Obesity is clearly linked to people’s dietary habits and what they decide to put in their mouths. It has long been thought that obesity is linked to the nearby presence of fast food diners and stores that sell unhealthy food options. This argument was used to account for the high obesity rate in poor neighborhoods, where there is a greater concentration of fast food joints. However, new study shows that this may not be the case.
Research found that those who shop at pricier supermarkets have a lower rate of obesity, as opposed to those who primarily obtain their foods from lower priced stores.
The study consisted of a survey over the phone in which participants were asked questions about their shopping habits, such as where they shopped and food brands they normally pick out. Information regarding the surveyor’s income, education and demographics were also collected.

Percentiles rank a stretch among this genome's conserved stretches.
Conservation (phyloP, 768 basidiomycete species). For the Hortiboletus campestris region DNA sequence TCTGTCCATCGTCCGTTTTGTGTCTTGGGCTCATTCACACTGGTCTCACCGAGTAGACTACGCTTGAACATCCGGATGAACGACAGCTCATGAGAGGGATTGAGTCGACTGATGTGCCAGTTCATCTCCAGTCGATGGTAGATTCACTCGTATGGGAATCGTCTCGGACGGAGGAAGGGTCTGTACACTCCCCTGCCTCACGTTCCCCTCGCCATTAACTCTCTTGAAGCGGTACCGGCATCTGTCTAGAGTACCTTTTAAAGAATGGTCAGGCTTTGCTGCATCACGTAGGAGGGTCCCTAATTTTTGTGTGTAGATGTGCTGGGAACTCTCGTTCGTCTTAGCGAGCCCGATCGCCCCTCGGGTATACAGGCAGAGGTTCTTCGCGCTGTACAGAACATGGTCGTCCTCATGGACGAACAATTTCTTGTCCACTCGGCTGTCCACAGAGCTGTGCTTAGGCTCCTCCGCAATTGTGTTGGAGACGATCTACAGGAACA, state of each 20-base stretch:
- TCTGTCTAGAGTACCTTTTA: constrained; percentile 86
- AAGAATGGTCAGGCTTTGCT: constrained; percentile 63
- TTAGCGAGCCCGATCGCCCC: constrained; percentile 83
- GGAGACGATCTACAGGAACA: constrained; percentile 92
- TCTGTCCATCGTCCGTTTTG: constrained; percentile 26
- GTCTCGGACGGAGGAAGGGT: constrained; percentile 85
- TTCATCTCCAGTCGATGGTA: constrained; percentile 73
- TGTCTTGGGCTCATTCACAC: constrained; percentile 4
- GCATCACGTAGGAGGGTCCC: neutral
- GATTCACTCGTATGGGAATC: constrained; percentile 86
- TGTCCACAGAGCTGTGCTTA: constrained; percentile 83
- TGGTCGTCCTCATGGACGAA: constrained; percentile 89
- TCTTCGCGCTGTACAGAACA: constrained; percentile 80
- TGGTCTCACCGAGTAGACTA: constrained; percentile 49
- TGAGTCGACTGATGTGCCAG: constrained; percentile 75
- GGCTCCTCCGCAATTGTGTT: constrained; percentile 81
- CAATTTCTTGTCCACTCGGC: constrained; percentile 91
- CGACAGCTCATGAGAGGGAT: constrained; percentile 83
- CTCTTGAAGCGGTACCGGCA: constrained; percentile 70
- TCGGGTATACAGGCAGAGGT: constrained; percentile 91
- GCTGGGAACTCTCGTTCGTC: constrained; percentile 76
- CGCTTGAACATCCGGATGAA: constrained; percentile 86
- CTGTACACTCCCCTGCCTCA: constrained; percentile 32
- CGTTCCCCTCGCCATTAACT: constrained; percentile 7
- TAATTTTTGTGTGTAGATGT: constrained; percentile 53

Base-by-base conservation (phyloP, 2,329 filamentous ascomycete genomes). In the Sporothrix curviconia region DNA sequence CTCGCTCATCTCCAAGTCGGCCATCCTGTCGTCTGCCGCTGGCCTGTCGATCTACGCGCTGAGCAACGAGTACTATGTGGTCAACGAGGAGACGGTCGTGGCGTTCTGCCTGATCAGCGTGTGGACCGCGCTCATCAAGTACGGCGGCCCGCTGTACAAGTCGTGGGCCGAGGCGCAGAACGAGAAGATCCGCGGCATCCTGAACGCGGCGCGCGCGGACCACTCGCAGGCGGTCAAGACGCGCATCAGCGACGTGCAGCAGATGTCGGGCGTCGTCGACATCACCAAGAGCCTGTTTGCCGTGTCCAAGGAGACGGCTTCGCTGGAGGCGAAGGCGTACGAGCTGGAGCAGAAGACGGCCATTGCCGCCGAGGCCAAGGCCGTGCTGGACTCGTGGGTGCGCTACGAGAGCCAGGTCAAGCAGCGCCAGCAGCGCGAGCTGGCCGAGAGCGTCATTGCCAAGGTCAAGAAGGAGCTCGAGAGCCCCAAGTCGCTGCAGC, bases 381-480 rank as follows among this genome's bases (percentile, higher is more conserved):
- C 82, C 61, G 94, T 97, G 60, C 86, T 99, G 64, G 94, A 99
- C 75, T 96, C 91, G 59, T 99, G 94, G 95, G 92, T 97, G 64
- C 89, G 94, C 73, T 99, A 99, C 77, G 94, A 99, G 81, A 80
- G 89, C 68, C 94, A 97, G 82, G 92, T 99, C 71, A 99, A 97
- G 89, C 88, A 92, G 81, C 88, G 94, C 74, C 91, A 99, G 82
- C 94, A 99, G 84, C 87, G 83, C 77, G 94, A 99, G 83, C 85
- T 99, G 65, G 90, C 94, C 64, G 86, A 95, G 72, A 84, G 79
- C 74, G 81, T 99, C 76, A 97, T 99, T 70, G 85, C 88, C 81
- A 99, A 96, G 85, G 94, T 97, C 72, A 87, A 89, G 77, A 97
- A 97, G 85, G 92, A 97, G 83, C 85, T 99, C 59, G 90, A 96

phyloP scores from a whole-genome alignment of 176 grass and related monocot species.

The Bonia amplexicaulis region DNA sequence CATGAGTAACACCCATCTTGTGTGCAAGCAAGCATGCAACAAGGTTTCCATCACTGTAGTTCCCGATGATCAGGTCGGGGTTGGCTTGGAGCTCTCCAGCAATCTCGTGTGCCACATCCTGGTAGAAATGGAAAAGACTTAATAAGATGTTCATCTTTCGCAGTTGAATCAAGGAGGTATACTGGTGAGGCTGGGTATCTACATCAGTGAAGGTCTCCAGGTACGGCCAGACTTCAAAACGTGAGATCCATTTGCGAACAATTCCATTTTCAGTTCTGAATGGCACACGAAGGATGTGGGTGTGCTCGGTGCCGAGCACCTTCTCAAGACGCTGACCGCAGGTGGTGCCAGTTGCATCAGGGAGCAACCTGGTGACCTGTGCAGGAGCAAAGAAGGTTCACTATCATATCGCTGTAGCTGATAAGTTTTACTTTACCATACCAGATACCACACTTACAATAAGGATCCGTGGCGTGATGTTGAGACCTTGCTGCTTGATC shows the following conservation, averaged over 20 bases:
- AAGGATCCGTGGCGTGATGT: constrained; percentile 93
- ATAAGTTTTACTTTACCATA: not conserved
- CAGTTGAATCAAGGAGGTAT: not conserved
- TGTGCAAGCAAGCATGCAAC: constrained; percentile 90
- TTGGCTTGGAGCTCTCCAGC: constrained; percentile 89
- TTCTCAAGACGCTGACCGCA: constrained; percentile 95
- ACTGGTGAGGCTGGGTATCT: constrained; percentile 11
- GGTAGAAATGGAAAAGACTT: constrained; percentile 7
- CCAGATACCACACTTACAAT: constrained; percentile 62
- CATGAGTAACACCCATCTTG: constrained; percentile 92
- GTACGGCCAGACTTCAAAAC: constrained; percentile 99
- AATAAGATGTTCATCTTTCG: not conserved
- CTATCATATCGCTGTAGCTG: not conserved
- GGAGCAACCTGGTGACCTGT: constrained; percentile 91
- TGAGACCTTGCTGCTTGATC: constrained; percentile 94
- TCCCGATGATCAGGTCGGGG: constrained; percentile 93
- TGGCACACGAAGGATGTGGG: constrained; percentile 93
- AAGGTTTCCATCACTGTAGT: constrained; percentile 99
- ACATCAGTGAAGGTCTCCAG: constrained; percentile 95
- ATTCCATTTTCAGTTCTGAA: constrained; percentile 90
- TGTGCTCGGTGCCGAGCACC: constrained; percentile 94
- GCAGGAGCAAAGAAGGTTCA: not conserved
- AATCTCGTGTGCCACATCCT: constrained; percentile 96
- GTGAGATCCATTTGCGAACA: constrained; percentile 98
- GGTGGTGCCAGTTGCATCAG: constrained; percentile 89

The findings showed that only about one in seven people selected their shopping location based on its proximity from their home. This suggests that grocery store location may not influence obesity to the degree previously suspected.
What the study did show was that the obesity rate was 27 percent for the category of those who reported shopping at low-cost and thrift supermarkets. This is compared to just nine percent for those who shop at higher priced grocery outlets.
According to a report from the American Public Health Association, the key to combating obesity is to make healthier food options more affordable, especially in low income cities.
The problem is that a box of Twinkies tends to be cheaper than a bag of apples or oranges. It is hard to make informed decisions about food choice when your selection is seriously limited by your income. People will gravitate towards healthier and natural foods when their price is eliminated as a roadblock.